For the past two and a half years, Armidale LGA has been enjoying what is known as 'permanent conservation', a widely used term across Australia for water utilities when not in active restrictions.
While residents have been encouraged to practice sensible water conservation and work towards an average per person daily usage of 200 litres per day, there have been no active official council restrictions on water use.
Armidale moved out water restrictions and into permanent conservation in March 2021 after significant rainfall filled the region's dams.
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According to the council website's 'Water Usage and Supply' page, sourced from Water NSW, the Armidale region's total water storage is currently at 100.4 per cent capacity with Malpas Dam, Guyra Dam and Puddledock Dam all at 100 per cent capacity.
The region had been experiencing a prolonged and severe drought period that saw water levels at Malpas Dam fall below 60 per cent in 2019 and a Drought Management plan for Level 1 water restrictions was activated by then-mayor Simon Murray.
It was the first time Armidale had been put on water restrictions since the 1970s and served as a stark reminder that the issue of water conservation could not be taken for granted.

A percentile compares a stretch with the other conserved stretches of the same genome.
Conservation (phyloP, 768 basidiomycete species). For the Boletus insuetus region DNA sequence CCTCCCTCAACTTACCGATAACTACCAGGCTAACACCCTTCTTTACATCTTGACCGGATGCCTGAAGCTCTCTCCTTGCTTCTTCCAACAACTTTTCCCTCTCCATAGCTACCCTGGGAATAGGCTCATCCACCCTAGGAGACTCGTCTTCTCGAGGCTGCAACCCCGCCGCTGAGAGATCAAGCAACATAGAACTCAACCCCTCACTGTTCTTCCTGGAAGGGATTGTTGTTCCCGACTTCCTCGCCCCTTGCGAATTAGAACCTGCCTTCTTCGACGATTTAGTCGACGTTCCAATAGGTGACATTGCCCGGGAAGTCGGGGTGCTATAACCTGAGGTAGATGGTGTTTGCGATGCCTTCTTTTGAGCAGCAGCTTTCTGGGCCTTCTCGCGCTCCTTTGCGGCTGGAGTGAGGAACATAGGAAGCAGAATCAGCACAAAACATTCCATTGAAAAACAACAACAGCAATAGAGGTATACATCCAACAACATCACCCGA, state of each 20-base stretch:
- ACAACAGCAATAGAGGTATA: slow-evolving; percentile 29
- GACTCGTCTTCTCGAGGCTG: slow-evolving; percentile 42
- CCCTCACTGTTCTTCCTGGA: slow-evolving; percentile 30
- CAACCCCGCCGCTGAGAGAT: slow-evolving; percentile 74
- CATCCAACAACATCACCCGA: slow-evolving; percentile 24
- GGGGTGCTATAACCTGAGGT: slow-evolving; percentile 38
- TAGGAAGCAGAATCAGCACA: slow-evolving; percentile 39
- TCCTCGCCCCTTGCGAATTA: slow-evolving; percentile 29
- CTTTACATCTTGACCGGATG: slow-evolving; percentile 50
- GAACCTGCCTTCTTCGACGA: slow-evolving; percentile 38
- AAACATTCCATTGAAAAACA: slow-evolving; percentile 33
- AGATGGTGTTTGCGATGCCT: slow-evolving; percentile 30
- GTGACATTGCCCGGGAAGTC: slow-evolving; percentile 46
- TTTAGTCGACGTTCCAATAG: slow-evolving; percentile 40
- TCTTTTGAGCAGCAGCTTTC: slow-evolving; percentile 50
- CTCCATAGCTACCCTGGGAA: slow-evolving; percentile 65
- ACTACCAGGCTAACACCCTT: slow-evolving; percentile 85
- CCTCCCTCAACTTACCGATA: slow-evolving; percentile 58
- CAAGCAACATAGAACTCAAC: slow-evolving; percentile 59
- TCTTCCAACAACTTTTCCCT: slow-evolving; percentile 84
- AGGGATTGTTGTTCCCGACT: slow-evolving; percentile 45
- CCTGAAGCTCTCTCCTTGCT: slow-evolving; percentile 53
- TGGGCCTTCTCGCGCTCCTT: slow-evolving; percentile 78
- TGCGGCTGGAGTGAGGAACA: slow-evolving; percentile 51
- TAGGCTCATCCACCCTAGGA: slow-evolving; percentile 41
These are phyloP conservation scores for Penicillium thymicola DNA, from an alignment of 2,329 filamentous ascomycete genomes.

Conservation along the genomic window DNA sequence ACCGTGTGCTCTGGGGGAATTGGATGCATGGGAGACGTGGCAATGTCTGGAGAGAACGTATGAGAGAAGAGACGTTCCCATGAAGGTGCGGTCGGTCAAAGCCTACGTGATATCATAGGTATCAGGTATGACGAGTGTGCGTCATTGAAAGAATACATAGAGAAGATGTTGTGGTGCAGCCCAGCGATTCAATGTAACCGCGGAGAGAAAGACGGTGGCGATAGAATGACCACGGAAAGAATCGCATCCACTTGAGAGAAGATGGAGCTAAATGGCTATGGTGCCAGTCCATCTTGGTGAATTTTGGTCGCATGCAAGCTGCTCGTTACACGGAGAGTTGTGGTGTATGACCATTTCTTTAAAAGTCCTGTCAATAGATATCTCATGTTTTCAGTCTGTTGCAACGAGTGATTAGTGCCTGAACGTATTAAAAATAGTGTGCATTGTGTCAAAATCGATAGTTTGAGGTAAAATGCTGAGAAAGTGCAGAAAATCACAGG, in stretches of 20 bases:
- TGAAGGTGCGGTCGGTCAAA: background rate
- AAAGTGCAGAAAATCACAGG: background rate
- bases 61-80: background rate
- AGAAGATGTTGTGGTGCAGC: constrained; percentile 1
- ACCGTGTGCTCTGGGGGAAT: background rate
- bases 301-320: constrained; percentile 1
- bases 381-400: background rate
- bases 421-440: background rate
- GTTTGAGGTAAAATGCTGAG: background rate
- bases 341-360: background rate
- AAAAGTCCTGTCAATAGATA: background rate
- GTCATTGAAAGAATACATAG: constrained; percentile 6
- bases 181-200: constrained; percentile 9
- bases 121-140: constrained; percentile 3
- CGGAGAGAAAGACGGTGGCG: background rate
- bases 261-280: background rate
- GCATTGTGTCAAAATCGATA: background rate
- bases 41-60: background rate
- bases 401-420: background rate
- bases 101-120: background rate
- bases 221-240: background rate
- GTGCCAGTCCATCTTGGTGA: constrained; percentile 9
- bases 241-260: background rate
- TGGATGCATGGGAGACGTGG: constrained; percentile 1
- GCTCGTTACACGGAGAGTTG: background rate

Fast forward three years and after heavy rain and record floods across eastern states, La Nina is over but authorities are warning drought conditions appear to be taking shape.
Long-range forecasts by the Bureau of Meteorology in March of 2023 revealed a 50 per cent chance of a warmer, drier weather pattern occurring this year and those forecasts appear to be accurate.
According to BOM climate data, Rainfall for 2023 has so far been below average and monthly temperatures have been above average for every month except April and May.
BOM Long-range forecasts issued on August 10 indicate that for the September to November period, rainfall is likely to very likely to be below the median for much of the eastern half of Australia, and there is a greater than 80 per cent chance maximum temperatures for almost all of the country will be above the median.
The drought management plan, implemented by Armidale Regional Council in 2021, included guidelines surrounding when water restrictions would be triggered and when certain actions needed to be taken to try and ensure there is no repeat of the 2019 season when emergency restrictions had to be introduced.
The trigger system is designed to eliminate any uncertainty when it comes to implementing restrictions and deciding when to relax or tighten rules around water use.
Level 1 water restrictions, which necessitate residents to keep to less than 180 litres per person are not triggered until the total storage levels fall below 80 per cent and an adverse three-month climate outlook is predicted by the Bureau of Meteorology.
Malpas Dam has a storage capacity of 13,000 million litres with expansion capabilities to 26,000 million litres.
Armidale Regional Council also purchased Oaky Dam last year for $4.3 million as a backup water supply and to boost the city's overall long-term water security.
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